For the Record: Williamsburg and Easter

As much as I love inviting others to read my blog, I do keep in mind that, in the end, my best and most enduring audience is my family. The blog serves as a scrapbook and journal for us.

With that in mind, I’m posting lots of pictures and commentary from our recent family + grandparents trip down to Colonial Williamsburg. I hope you find it at least mildly interesting; but I’m confident that six years from now my kids will still love to see the pictures and talk about the memories.

[I’m anxious to get this done. I put off doing it too long last year when my mom and niece came to visit, and then when I sat down to transfer the pictures from my phone, managed to delete about forty of them. I’m still kind of heartsick about it all. I hope to go through my pictures, salvage what I have, and make a kind patched-up record of it after all.]


We went to Colonial Williamsburg.

This “living museum” has re-created the village of Williamsburg, Virginia, as it would have been circa 1774. Not only did they restore and rebuild businesses and residences, but they have demonstrations of skills and crafts of the time, performed by historian/actors who wear authentic costumes and don’t break character. It is, as you can imagine, one of the ultimate field trip destinations in our area.

Not all of the kids were excited by the prospect of driving four hours to go to some kind of historical place where you had to walk a lot. But even the reluctant ones were willing to make the trek because we’d be meeting DJ’s parents.

They live in Canada, but this spring made an epic road trip down the East Coast to Georgia, and then back up again. They caught us for one night on the way down, and then on the way back we all met in Williamsburg.

We dedicated two and a half days to The Ultimate Field Trip. Better homeschoolers than us would have done a week. DJ even knew of a family who made their own costumes and eventually moved from another state to Williamsburg just to be closer to the village. But we were there long enough to have a good time without anybody deciding to hate history and life and the universe. Then all of us drove back, and Grandpa and Nana visited till Easter.

But to quote Gaston, how can you read this? There are no pictures!

Okay, fine. Here you go.

All pictures thanks to Nana and Grandpa.

This shot of us at the local park looks kind of like an album cover for a band called Suburban Nerds.


Bookgirl and I didn’t mean to match, but when both wardrobes consist mainly of comfy pants and t-shirts, it’s easy to do.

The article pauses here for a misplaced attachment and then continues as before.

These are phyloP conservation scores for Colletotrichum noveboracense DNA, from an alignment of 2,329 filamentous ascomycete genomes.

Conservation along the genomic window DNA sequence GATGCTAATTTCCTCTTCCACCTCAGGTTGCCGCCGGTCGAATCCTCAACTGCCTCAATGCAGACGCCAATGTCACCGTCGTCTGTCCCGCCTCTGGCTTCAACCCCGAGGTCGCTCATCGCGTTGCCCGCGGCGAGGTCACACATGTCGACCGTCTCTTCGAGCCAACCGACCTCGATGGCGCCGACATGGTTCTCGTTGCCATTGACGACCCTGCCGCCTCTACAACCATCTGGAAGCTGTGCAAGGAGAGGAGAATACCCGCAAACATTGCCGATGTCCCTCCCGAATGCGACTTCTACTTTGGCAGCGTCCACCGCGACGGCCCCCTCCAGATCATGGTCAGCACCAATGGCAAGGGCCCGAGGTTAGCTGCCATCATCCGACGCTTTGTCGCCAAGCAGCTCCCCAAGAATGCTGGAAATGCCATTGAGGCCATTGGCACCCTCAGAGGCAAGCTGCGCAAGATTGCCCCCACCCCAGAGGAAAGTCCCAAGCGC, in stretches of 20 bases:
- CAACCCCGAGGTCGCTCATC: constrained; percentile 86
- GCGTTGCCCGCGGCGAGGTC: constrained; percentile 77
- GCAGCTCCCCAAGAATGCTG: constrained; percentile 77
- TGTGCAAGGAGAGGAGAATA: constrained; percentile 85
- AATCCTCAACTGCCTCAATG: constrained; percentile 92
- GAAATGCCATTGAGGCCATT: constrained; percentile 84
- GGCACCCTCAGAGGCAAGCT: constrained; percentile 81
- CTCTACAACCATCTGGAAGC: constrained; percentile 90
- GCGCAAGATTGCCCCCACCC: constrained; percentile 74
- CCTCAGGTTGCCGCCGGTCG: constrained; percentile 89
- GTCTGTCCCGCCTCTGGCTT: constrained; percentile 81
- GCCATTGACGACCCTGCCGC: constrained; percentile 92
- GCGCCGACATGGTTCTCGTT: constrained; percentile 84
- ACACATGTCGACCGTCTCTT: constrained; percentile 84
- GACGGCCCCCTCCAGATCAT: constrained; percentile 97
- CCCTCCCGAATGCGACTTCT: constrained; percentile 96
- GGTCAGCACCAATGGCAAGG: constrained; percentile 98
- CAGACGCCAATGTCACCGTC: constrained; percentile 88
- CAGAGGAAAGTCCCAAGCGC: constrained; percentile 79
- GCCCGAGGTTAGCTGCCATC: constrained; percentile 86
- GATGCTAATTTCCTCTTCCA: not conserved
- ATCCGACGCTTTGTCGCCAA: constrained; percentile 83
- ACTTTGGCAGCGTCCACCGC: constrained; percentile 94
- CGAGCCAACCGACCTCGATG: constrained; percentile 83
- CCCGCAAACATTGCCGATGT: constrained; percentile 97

At Williamsburg, the costumed “interpreters” gave a human touch to what would otherwise be an elaborate but hollow museum experience.


Grandpa, Gamerboy, Bookgirl, some kid making a weird face who surely isn’t one of my kids, and DJ hanging out. The first three are reading notices posted to the fence, actually; some advertising goods for sale, some alerting townspeople to an escaped slave.


One of the best things about Williamsburg is that you hardy have to say “don’t touch that!” You can wander off the main sidewalk through gates and gardens, whatever catches your fancy. Lots caught Ranger’s fancy. We spent at least a fourth of the time trying to find where he’d drifted off to.


Besides Williamsburg, we tried out mini-golfing as a family. Mini-golf is a risky proposition. If the kids aren’t old enough or can’t master the club, it’s a disaster. But it worked, and all four of the kids were amazed at how fun mini-golf was, and why hadn’t we done this before? Well, because your parents like to minimize their own traumatic experiences, that’s why.



Don’t be fooled. These men are not taking up piracy. They’re probably inviting him to church.


All the kids got goodie bags as we left the golf course. The bags included noisemakers., which I really wanted to dispose of about six seconds after they opened the bags. After we got to the hotel, Ranger went to the room he shared with Nana and Grandpa. Nana sent me this picture of him showing off (and demonstrating) all his loot. “Young pirate!” she remarked. “He’s got good and generous grandparents,” I replied.


So, all in all, good time was had by all. Even if Gamerboy does look like an imp with somewhat diabolical plans for someone off-screen.


Of course, there was a major reason why we had such a good time.



Back home, we enjoyed pretty much perfect weather and a very busy Easter week. But we still found time to get Sparkler a new bike. She needed it because Ranger had almost suddenly learned to ride without training wheels and inherited the bike she had been riding.



Nana and the girls in their Easter finery.


We didn’t want to say goodbye. But then, that’s nothing new.


And be honest. You’d at least click on a sample track of a band named Suburban Nerds.




One thought on “For the Record: Williamsburg and Easter

  1. I love the captions! And I feel better knowing I wasn’t the only one to luck out with amazing grandparents! Suburban Nerds, definitely! Did you make it to eat at one of the taverns? That was the best!

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